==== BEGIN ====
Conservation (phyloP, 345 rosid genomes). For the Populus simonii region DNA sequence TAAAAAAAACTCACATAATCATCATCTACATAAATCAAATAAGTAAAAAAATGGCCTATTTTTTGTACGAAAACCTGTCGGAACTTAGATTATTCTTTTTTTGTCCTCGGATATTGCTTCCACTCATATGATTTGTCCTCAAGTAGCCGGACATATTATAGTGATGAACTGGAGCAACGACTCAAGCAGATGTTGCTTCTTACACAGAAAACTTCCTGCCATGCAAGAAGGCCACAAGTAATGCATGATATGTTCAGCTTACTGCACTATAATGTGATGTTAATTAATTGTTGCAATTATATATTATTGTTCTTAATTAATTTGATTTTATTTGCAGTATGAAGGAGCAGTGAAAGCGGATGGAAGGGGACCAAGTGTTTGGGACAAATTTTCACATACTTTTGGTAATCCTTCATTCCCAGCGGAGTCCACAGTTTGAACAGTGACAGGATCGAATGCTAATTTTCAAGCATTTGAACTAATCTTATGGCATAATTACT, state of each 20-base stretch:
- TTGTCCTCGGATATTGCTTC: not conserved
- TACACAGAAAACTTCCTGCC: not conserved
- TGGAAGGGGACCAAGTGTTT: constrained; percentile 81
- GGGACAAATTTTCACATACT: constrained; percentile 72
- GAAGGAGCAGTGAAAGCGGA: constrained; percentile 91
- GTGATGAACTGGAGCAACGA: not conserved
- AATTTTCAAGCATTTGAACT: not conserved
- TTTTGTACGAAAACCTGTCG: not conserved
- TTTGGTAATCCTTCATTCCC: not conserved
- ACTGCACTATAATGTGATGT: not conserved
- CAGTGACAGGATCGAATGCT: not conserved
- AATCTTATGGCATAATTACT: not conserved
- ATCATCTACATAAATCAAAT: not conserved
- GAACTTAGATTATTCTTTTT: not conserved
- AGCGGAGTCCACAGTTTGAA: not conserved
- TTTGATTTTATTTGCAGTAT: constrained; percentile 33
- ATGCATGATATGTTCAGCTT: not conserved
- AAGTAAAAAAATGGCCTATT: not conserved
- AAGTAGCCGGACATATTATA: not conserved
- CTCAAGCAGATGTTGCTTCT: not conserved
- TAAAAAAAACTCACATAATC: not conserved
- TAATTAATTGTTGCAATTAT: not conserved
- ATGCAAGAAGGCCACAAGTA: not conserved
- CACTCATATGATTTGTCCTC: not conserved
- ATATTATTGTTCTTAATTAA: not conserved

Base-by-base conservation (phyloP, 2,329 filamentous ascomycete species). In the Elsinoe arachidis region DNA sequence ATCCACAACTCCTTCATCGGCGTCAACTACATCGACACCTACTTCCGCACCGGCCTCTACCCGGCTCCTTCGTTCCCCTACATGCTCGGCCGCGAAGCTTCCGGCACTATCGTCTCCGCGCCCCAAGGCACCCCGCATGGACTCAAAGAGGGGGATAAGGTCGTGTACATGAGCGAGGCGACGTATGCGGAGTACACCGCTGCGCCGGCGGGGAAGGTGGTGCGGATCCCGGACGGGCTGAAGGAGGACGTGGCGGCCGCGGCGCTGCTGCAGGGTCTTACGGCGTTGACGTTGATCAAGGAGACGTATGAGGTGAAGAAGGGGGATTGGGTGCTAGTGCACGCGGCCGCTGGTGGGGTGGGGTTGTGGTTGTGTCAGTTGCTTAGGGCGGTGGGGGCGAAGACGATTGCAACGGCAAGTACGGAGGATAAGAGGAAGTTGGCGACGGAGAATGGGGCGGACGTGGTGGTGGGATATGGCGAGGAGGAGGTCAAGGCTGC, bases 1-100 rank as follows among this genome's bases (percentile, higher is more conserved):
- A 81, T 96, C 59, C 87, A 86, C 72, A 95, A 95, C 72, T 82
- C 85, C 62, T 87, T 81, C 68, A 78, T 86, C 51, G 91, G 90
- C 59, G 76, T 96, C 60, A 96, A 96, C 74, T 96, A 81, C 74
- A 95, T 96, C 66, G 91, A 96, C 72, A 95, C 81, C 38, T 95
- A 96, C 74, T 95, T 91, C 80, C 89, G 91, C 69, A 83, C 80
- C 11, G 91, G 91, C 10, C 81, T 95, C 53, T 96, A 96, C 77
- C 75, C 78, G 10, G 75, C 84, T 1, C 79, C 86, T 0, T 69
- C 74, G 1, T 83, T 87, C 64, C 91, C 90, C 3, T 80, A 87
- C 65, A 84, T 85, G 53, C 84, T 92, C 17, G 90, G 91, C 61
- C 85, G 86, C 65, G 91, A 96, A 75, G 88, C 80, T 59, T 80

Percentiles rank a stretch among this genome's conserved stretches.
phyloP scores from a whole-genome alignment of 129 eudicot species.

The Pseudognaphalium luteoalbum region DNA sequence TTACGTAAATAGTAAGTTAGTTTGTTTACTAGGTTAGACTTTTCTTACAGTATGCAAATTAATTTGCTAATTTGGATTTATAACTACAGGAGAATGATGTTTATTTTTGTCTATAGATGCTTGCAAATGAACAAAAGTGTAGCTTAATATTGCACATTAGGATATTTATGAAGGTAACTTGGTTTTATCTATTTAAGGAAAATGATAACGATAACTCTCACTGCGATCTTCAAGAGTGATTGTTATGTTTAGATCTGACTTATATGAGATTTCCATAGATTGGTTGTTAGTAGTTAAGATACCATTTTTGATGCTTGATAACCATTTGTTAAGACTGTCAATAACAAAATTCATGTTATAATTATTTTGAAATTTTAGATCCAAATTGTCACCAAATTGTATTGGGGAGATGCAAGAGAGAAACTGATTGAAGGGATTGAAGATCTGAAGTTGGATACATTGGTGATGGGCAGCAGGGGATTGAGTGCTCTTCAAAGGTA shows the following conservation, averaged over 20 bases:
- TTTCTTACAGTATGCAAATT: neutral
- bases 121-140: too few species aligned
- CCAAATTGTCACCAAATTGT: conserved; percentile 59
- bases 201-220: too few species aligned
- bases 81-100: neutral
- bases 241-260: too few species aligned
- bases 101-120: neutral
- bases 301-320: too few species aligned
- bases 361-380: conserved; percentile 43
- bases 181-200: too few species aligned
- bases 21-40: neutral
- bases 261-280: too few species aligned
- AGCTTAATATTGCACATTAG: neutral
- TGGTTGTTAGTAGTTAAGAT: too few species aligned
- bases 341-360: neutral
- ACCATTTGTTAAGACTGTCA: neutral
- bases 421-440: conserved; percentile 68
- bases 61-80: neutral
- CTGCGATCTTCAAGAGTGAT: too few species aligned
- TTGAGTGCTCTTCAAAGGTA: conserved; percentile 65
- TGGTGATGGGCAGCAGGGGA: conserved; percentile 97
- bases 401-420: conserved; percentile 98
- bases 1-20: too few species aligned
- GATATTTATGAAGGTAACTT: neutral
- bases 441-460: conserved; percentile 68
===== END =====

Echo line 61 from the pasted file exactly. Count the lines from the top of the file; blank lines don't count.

- TGGTGATGGGCAGCAGGGGA: conserved; percentile 97